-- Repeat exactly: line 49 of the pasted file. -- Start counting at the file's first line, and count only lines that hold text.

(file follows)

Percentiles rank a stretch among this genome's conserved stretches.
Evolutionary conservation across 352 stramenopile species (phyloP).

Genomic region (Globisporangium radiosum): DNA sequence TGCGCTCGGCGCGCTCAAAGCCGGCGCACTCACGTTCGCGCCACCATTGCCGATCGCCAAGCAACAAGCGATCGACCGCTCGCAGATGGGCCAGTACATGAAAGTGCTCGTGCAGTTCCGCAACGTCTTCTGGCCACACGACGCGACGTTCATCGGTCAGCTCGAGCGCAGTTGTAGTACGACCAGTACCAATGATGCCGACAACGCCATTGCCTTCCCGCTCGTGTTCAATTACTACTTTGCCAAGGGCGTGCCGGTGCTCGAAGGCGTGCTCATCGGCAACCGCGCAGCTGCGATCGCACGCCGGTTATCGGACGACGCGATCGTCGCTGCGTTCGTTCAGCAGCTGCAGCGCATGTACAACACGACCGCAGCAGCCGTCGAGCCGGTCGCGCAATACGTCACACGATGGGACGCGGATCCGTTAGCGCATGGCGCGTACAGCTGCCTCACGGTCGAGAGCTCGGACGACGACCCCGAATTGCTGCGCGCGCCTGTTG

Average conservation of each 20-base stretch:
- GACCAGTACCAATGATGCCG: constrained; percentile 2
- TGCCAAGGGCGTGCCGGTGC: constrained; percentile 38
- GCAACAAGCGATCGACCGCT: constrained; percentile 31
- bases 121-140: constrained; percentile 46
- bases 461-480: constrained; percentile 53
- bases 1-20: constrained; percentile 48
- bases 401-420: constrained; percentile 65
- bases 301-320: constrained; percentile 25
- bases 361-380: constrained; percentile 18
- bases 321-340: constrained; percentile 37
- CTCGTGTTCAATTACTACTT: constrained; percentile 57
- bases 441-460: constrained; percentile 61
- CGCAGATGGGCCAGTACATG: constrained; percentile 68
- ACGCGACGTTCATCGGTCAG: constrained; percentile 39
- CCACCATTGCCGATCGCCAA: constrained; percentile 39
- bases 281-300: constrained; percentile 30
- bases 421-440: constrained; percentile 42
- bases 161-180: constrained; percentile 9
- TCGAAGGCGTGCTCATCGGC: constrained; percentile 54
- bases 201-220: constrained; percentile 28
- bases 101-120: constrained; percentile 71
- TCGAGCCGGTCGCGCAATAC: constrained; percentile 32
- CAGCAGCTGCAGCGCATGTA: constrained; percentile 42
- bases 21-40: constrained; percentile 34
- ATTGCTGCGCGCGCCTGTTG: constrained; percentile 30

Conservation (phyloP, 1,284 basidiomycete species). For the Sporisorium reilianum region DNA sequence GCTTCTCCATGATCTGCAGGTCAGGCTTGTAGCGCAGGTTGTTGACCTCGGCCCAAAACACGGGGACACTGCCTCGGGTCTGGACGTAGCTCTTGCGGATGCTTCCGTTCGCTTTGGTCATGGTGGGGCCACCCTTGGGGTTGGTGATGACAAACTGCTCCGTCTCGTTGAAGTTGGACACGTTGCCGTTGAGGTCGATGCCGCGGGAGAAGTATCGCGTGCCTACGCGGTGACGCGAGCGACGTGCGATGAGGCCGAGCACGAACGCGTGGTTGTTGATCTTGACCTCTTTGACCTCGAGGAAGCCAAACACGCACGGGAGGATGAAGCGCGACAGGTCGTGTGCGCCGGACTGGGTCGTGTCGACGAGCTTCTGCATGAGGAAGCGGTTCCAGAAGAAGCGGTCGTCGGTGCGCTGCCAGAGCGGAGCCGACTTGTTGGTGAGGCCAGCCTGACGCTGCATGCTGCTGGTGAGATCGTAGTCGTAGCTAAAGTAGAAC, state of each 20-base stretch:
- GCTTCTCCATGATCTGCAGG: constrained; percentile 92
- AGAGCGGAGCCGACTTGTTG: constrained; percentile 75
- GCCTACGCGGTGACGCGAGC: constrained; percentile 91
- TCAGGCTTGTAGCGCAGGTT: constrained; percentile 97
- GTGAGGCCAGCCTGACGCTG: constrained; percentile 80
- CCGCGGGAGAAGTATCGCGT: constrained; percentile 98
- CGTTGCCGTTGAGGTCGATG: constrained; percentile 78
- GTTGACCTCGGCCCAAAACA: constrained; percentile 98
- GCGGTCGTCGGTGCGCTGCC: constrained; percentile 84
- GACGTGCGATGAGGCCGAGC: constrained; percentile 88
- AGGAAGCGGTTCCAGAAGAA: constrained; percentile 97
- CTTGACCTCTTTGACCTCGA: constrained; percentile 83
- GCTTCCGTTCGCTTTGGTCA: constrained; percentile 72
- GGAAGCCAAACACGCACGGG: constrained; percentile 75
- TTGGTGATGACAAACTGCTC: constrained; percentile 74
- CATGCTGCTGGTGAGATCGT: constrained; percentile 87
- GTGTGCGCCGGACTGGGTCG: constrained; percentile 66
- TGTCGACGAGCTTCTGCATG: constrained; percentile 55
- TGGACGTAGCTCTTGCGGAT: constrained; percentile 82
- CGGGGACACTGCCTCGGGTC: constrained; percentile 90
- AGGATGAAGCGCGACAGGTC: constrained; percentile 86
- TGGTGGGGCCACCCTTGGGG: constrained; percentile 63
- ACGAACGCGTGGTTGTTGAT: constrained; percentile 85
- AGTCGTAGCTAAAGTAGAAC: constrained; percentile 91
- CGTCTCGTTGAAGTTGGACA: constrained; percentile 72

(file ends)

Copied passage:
- TGGACGTAGCTCTTGCGGAT: constrained; percentile 82